esl-compstruct [options] trusted_file test_file
esl-compstruct evaluates the accuracy of RNA secondary structure predictions on a per-base-pair basis. The trusted_file contains one or more sequences with trusted (known) RNA secondary structure annotation. The test_file contains the same sequences, in the same order, with predicted RNA secondary structure annotation. esl-compstruct reads the structures and compares them, and calculates both the sensitivity (the number of true base pairs that are correctly predicted) and the positive predictive value (PPV; the number of predicted base pairs that are true). Results are reported for each individual sequence, and in summary for all sequences together.
Both files must contain secondary structure annotation in WUSS notation. Only SELEX and Stockholm formats support structure markup at present.
The default definition of a correctly predicted base pair is that a true pair (i,j) must exactly match a predicted pair (i,j).
Mathews and colleagues (Mathews et al., JMB 288:911-940, 1999) use a more relaxed definition. Mathews defines "correct" as follows: a true pair (i,j) is correctly predicted if any of the following pairs are predicted: (i,j), (i+1,j), (i-1,j), (i,j+1), or (i,j-1). This rule allows for "slipped helices" off by one base. The -m option activates this rule for both sensitivity and for specificity. For specificity, the rule is reversed: predicted pair (i,j) is considered to be true if the true structure contains one of the five pairs (i,j), (i+1,j), (i-1,j), (i,j+1), or (i,j-1).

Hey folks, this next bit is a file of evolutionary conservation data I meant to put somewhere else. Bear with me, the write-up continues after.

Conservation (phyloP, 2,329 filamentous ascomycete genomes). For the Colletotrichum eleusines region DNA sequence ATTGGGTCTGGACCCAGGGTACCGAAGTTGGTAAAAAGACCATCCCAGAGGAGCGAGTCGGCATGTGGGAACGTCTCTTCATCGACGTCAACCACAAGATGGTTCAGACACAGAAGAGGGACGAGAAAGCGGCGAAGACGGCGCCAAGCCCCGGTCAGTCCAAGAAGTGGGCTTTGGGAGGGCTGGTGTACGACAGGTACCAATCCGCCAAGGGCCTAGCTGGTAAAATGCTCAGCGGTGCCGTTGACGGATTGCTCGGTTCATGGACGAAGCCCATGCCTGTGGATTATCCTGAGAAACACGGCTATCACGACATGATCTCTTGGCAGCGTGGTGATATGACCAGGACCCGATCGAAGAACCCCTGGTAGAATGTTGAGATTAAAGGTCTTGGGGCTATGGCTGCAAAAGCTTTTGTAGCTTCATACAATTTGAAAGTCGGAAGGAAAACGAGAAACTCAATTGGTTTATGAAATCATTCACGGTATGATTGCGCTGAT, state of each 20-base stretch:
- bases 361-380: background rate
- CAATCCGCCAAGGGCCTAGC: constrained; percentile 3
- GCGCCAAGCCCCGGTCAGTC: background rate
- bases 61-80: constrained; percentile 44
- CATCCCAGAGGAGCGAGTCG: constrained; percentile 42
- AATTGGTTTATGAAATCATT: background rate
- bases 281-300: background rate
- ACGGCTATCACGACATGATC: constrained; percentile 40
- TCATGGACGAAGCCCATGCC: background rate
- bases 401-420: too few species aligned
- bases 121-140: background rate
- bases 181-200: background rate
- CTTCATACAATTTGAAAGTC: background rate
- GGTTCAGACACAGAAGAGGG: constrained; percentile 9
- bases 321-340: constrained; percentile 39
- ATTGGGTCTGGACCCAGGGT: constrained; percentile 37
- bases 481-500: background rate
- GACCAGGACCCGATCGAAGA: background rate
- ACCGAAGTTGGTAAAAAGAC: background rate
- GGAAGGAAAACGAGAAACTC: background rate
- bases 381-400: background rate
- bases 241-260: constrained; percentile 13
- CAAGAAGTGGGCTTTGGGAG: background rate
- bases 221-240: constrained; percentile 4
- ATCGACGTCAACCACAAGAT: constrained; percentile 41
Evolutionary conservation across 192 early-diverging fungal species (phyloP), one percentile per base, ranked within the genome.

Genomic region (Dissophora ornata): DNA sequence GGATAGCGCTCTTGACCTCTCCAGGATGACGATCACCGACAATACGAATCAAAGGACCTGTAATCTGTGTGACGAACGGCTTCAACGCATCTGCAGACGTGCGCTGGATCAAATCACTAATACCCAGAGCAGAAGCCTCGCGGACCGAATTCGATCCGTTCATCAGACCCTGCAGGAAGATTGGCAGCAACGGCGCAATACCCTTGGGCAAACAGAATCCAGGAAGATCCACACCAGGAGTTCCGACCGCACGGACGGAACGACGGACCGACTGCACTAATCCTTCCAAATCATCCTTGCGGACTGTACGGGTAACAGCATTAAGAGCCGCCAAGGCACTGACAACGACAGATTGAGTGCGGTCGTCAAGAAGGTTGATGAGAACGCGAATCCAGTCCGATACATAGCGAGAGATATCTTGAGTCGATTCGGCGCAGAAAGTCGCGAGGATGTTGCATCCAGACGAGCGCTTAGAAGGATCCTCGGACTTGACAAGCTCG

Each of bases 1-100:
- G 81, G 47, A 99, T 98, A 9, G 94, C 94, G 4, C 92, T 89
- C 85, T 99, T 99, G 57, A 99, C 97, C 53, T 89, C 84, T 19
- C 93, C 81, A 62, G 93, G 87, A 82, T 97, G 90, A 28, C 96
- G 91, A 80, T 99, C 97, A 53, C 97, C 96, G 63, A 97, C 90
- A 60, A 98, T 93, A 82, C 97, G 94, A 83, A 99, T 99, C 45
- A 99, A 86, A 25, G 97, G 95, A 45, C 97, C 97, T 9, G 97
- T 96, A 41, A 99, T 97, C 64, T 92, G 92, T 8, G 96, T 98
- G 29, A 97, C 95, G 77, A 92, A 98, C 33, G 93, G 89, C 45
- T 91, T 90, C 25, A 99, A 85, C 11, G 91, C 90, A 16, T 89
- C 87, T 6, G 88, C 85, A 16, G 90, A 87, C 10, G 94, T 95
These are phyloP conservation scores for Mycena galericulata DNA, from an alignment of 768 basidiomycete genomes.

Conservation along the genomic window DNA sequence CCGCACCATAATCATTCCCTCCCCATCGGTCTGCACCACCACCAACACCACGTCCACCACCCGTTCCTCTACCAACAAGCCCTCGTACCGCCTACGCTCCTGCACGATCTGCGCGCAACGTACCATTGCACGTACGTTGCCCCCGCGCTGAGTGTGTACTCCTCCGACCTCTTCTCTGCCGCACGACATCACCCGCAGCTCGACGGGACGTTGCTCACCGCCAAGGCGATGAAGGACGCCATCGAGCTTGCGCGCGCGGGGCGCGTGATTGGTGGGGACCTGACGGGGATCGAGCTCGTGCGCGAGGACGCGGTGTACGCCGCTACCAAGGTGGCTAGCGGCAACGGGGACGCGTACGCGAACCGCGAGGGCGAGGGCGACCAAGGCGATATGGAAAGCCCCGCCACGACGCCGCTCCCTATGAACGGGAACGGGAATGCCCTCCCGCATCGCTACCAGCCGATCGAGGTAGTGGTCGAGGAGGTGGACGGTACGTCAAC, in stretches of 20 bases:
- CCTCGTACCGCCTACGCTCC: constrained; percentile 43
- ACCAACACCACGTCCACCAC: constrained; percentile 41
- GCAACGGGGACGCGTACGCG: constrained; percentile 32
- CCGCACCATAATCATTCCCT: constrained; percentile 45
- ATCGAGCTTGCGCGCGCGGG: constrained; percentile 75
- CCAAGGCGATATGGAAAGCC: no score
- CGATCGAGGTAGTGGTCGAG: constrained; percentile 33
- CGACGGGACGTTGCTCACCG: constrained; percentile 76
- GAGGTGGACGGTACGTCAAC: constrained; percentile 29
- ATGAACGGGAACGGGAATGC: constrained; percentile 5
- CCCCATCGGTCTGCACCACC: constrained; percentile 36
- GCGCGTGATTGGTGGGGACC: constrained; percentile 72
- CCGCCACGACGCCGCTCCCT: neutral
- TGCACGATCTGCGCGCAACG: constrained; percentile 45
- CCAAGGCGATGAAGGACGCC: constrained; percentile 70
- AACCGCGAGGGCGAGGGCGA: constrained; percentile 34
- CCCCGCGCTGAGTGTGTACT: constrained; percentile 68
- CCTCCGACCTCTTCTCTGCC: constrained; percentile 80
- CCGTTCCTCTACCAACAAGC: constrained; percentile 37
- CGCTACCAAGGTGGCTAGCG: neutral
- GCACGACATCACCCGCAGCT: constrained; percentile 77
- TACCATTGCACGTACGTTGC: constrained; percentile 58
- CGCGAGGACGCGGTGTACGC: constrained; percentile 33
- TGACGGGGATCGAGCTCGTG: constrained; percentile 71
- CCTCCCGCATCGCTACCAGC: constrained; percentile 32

Print brief help; includes version number and summary of all options, including expert options.
Use the Mathews relaxed accuracy rule (see above), instead of requiring exact prediction of base pairs.
Count pseudoknotted base pairs towards the accuracy, in either trusted or predicted structures. By default, pseudoknots are ignored.
Normally, only the trusted_file would have pseudoknot annotation, since most RNA secondary structure prediction programs do not predict pseudoknots. Using the -p option allows you to penalize the prediction program for not predicting known pseudoknots. In a case where both the trusted_file and the test_file have pseudoknot annotation, the -p option lets you count pseudoknots in evaluating the prediction accuracy. Beware, however, the case where you use a pseudoknot-capable prediction program to generate the test_file, but the trusted_file does not have pseudoknot annotation; in this case, -p will penalize any predicted pseudoknots when it calculates specificity, even if they're right, because they don't appear in the trusted annotation. This is probably not what you'd want to do.
Don't print any verbose header information. (Used by regression test scripts, for example, to suppress version/date information.)
Copyright (C) 2020 Howard Hughes Medical Institute. Freely distributed under the BSD open source license.